DENVER — It's legal to grow marijuana within the city of Denver, but you can't grow those plants anywhere you want.

With the growing season right around the corner, the Denver Police Department launched a new campaign to educate homeowners about what they can and can't do.

Here are the basic rules:

  • Six plants per person for a maximum of 12 plants
  • Must be at least 21-years-old to grow recreational marijuana
  • Must be at least 18-years-old and have a registry card to grow medical marijuana
  • Must be grown in a locked, enclosed space such as a greenhouse
  • 50% flowering at any time

That mean's they can not be planted in your garden next to your other vegetables.

"You have to grow it in a secure locked place," said DPD Commander James Henning. "That's not just putting a lock on the fence in the backyard. It has to be a greenhouse. It has to be a solid structure that no one could get into unless they have access through that lock."

Officers have been cracking down on home grows in recent years after a number of violent crimes were associated with them, particularly between 2014 to 2016.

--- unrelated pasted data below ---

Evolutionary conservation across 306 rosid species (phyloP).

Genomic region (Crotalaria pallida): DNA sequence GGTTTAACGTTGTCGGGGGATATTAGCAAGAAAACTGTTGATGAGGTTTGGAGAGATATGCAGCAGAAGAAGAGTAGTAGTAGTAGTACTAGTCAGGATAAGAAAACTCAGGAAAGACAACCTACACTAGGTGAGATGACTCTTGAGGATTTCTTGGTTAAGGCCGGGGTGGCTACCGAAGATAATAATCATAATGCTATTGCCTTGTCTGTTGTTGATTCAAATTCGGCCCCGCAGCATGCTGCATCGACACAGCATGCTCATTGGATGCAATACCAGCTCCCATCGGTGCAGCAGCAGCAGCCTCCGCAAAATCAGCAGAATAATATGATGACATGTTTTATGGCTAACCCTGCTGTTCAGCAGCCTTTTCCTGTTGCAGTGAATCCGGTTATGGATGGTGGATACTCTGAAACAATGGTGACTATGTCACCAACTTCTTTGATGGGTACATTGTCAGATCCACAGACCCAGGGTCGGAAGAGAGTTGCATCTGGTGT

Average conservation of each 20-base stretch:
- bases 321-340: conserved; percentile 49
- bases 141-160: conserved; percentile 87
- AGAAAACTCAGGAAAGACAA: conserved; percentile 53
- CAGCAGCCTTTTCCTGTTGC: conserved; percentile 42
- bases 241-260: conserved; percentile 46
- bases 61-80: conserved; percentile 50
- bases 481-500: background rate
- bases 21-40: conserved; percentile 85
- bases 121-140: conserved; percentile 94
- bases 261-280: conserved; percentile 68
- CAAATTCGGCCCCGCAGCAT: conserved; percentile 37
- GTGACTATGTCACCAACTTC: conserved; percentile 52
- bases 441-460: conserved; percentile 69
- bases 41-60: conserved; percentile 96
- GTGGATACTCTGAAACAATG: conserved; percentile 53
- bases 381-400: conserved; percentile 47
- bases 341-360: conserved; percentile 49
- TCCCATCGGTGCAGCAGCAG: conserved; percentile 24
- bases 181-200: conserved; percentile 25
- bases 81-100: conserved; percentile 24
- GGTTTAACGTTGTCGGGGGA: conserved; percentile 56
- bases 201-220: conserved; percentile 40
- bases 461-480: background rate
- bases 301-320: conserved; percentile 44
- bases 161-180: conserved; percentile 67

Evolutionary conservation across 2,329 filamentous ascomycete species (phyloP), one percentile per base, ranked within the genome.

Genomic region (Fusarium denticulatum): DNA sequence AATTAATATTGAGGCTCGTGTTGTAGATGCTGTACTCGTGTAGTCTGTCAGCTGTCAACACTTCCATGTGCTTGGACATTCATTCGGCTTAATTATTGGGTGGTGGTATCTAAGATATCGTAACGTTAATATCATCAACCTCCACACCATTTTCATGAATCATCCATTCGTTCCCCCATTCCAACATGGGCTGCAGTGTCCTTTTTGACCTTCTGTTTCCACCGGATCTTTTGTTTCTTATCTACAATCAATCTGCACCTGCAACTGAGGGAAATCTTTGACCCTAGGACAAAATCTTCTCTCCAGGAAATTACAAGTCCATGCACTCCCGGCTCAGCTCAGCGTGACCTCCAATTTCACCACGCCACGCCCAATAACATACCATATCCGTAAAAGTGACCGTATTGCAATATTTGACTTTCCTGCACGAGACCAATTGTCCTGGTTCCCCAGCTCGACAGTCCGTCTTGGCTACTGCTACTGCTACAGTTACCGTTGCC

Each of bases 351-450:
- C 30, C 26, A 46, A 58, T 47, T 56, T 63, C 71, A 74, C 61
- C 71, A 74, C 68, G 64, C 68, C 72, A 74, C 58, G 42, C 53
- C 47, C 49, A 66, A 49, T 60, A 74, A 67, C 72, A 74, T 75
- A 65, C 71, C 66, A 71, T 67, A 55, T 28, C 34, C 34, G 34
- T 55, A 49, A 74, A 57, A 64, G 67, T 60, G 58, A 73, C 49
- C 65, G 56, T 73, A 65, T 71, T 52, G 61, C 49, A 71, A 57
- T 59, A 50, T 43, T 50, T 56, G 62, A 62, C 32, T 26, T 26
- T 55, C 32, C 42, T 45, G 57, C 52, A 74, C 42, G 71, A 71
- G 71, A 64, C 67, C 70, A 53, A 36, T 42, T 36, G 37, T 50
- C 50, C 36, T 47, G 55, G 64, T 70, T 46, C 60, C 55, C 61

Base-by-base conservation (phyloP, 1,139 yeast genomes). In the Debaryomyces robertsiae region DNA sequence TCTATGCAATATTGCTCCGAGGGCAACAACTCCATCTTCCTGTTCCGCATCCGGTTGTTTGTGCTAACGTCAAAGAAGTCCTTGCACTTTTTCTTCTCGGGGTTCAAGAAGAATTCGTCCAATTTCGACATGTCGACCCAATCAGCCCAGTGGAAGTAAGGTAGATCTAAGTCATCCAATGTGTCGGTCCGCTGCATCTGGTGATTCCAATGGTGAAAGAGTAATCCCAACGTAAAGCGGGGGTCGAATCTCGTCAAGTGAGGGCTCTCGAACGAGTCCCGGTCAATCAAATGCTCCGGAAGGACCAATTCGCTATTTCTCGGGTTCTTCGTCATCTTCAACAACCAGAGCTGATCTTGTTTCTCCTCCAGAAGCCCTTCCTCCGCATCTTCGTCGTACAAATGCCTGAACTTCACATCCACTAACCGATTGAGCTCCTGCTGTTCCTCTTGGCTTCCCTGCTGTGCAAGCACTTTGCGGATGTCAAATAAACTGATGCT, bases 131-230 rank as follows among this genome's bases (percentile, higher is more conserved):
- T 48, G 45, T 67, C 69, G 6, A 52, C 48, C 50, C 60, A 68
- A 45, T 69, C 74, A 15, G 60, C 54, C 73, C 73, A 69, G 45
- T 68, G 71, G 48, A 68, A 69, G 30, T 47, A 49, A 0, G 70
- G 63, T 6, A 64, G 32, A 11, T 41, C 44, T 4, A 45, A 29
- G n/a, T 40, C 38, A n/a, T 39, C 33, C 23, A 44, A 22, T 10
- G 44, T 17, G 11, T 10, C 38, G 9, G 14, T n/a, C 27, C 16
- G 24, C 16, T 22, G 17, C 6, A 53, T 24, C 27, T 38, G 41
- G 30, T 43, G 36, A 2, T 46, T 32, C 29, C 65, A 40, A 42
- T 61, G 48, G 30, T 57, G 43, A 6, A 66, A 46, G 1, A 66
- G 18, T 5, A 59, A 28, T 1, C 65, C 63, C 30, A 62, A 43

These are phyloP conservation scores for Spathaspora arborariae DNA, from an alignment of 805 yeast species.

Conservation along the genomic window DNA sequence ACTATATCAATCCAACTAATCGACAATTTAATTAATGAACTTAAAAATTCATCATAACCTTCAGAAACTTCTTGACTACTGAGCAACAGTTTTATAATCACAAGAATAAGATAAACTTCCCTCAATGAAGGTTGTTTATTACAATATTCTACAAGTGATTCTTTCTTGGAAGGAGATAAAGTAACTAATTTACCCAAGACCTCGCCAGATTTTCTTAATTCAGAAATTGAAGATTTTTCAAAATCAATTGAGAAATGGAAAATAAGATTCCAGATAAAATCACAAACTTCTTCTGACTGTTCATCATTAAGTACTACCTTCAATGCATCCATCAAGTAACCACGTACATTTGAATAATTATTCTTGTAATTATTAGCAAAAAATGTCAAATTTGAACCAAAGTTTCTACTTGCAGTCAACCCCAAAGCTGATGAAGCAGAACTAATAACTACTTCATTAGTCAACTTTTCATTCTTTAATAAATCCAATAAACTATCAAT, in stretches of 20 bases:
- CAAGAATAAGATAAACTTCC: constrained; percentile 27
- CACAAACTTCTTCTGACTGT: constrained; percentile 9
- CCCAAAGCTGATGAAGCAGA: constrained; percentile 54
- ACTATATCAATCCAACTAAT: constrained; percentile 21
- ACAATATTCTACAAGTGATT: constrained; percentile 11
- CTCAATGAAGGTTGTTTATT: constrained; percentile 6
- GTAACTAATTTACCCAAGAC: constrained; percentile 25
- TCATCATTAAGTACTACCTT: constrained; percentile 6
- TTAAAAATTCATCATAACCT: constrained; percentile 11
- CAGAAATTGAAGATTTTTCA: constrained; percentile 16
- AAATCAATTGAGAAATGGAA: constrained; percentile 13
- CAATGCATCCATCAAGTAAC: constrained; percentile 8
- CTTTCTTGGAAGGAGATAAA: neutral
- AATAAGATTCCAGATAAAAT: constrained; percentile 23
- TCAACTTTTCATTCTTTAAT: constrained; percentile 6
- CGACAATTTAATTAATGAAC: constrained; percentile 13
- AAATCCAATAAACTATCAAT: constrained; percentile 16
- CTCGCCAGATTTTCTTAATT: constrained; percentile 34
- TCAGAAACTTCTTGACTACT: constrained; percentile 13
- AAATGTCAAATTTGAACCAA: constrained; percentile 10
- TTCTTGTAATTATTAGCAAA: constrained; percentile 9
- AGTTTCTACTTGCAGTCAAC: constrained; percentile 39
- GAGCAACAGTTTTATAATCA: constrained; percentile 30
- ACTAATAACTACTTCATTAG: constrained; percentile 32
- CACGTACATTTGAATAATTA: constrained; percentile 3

"We had violence surrounding these home grows with people actually defending their home grows," Henning said. "We actually had a couple of homicides in 2016 involving home grows."

As a result, the department's marijuana team put outdoor grows at the top of their priority list. During 2017, there were 260 marijuana grow investigations. That number was cut in half for 2018, Henning said. 

"More notably than that is we had zero incident of violence surrounding these grows," Henning said. "So we went from assaults and homicides and robberies at these home grows down to zero."

All the investigations are complaint-based and as officers contacted growers, they learned many just didn't understand the law.

"That's why we think education is so important," said Ashley Kilroy, director of the Office of Marijuana Policy. "We don't want to see more people saddled with marijuana convictions. We'd rather them know the law and not get charged. We know we've got a lot of citizens who have been saddled with low-level marijuana convictions that have really negatively impacted their lives."

SUGGESTED VIDEOS | Local stories from 9NEWS